Charlesfort-Santa Elena Site
Designated a National Historic Landmark in 2001, the Charlesfort-Santa Elena Site is significant because it was here that Spain and France attempted to establish permanent settlements in the mid-16th century. French Huguenots fleeing persecution arrived here in 1562 and established a settlement/fort called Charlesfort. They abandoned it a year later. In 1566, the Spanish arrived and founded their first capital of Florida, Santa Elena. They built right on top of the French fort and were eventually able to build a small village that included a plaza. The Spanish were here for 21 years, until threats from Native Americans, the French, English, disease and other factors forced them to abandon the site. In 1915, the Marines established the Marine Corps Recruit Depot on Parris Island. It is possible to reach the site by going to The Legends at Parris Island Pro Shop. The site features historical markers and monuments.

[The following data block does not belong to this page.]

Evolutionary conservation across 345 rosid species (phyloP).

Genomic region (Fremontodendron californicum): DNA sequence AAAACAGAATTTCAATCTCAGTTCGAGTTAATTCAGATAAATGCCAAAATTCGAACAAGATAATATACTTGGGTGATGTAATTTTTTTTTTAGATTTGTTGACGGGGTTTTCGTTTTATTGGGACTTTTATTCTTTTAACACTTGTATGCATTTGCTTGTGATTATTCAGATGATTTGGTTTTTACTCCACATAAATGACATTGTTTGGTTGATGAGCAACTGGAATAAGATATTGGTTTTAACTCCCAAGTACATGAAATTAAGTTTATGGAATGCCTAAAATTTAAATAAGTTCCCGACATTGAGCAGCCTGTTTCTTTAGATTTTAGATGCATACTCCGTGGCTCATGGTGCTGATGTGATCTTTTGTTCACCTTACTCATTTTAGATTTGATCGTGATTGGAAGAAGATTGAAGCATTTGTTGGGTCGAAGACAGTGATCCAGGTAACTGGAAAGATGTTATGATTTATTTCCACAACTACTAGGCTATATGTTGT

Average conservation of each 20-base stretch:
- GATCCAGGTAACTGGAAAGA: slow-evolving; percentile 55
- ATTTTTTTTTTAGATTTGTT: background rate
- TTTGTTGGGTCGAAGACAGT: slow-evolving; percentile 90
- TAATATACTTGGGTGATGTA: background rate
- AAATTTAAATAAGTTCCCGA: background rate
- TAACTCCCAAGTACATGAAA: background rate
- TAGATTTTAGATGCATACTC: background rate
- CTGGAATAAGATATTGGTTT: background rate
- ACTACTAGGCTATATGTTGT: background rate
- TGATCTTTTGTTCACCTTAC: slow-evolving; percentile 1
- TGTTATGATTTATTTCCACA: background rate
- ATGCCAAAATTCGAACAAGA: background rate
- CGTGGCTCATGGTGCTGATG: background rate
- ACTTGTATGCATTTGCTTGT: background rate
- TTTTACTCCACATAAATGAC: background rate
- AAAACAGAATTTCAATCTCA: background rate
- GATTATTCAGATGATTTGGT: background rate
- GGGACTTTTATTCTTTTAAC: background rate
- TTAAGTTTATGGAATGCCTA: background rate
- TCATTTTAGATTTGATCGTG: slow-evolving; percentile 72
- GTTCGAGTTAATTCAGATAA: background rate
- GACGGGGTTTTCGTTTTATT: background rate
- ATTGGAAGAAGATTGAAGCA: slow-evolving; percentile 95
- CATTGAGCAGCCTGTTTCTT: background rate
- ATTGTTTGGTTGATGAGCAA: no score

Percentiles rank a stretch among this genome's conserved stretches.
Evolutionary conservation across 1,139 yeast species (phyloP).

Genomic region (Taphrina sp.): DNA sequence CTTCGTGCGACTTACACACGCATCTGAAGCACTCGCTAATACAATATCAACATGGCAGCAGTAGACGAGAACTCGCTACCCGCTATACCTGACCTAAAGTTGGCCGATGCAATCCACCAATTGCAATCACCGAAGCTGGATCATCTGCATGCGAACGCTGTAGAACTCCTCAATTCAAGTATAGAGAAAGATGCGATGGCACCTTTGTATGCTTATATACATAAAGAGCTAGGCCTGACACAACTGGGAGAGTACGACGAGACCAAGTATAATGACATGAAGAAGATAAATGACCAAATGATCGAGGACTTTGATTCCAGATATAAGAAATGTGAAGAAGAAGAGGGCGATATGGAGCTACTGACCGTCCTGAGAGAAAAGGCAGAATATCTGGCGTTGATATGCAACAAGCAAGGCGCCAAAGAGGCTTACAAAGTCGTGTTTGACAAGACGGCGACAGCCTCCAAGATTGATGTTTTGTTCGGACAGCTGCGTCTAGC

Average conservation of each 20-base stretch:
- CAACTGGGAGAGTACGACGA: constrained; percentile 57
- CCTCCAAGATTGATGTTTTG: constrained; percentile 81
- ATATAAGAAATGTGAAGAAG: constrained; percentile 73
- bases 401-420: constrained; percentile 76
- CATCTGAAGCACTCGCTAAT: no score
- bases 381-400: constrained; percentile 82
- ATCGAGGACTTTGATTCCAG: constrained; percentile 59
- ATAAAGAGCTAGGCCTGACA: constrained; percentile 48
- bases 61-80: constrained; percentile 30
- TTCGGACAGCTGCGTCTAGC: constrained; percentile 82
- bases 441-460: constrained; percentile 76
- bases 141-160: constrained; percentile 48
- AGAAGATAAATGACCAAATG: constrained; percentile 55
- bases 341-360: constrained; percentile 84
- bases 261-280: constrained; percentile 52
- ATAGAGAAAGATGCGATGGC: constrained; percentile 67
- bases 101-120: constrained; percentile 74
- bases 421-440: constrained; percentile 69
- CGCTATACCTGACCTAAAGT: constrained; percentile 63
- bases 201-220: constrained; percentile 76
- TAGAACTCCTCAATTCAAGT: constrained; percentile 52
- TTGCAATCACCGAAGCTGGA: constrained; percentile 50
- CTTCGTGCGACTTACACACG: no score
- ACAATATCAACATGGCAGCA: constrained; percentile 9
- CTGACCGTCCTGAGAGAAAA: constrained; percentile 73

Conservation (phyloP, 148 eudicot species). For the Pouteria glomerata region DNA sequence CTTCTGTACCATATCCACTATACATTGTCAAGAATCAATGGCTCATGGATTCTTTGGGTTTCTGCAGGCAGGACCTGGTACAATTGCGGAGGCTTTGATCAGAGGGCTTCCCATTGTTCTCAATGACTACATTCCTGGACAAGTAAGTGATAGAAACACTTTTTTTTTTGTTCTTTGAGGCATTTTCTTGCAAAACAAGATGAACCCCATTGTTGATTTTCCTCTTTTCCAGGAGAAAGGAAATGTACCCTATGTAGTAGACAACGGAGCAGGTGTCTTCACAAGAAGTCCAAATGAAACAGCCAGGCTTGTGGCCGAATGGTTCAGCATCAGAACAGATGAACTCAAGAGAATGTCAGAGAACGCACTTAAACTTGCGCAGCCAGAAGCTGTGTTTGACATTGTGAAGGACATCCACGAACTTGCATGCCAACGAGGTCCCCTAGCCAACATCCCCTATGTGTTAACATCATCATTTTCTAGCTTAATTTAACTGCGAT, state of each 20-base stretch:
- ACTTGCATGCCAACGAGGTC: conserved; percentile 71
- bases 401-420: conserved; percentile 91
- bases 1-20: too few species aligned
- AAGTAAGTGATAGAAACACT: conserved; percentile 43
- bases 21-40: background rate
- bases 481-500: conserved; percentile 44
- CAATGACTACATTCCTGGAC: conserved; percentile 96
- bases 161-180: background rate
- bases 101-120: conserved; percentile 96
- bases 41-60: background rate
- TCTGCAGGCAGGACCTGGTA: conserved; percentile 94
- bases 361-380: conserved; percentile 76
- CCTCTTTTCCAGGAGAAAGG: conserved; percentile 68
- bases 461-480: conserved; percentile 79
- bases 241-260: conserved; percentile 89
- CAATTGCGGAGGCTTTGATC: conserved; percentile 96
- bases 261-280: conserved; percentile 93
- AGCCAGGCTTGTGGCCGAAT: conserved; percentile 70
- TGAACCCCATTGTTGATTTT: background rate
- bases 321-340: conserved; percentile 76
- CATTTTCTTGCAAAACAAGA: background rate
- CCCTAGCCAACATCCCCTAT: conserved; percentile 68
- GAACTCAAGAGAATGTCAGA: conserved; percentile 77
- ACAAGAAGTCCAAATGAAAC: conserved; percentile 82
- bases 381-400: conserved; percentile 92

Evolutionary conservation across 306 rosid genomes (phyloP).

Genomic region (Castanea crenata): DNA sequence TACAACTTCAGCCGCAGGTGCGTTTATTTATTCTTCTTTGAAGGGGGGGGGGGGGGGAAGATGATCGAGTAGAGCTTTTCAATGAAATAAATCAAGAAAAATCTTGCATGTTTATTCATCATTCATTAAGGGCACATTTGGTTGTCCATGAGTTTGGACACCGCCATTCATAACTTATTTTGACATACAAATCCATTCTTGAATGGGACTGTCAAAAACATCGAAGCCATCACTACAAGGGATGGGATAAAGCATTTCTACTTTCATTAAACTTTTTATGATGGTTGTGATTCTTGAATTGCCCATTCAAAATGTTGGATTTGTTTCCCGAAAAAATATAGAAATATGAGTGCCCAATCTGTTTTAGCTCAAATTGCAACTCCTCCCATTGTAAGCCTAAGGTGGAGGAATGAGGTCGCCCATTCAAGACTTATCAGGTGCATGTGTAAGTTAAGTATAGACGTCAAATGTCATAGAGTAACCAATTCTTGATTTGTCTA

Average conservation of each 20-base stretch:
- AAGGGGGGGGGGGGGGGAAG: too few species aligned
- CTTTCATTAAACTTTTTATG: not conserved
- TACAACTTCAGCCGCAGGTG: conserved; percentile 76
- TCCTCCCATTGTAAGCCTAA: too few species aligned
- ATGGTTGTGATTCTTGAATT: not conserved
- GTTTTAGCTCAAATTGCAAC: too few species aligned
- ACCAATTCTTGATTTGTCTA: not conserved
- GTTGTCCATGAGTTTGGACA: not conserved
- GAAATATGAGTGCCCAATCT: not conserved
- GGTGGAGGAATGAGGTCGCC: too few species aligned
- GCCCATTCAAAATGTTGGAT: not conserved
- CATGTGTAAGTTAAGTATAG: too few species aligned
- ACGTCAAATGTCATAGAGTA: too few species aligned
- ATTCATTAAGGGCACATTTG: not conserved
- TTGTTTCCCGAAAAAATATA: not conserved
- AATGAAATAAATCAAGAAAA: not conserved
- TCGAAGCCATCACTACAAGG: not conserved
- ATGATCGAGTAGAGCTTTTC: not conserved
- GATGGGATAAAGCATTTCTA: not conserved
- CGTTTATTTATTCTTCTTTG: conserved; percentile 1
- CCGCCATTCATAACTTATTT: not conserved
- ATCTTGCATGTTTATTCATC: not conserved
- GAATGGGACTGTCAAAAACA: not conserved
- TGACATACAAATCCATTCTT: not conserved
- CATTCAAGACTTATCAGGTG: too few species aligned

Monument commemorating Charlesfort
National Historic Landmark historical marker
Backstory and Context
By mid-6th century the competition for control of the New World was well underway, primarily by France, Spain and Britain. The French and Spanish settlements at this site were part of the attempt to challenge the other. The French arrived with 150 men under the leadership of Jean Ribaut. Ribaut left for France to recruit more men and to obtain supplies, but he never returned. The remaining men killed the captain and sailed back to France, leaving a boy who wanted to stay with the Natives in the area. The Spaniards were led by Pedro Merendez de Aviles, who would found St. Augustine in what is today Florida.
https://www.nps.gov/nr/travel/american_latino_heritage/Charlesfort_Santa_Elena.html https://en.wikipedia.org/wiki/Charlesfort-Santa_Elena_Site http://www.hmdb.org/Marker.asp?Marker=20287 http://www.nytimes.com/1996/06/06/us/a-french-fort-long-lost-is-found-in-south-carolina.html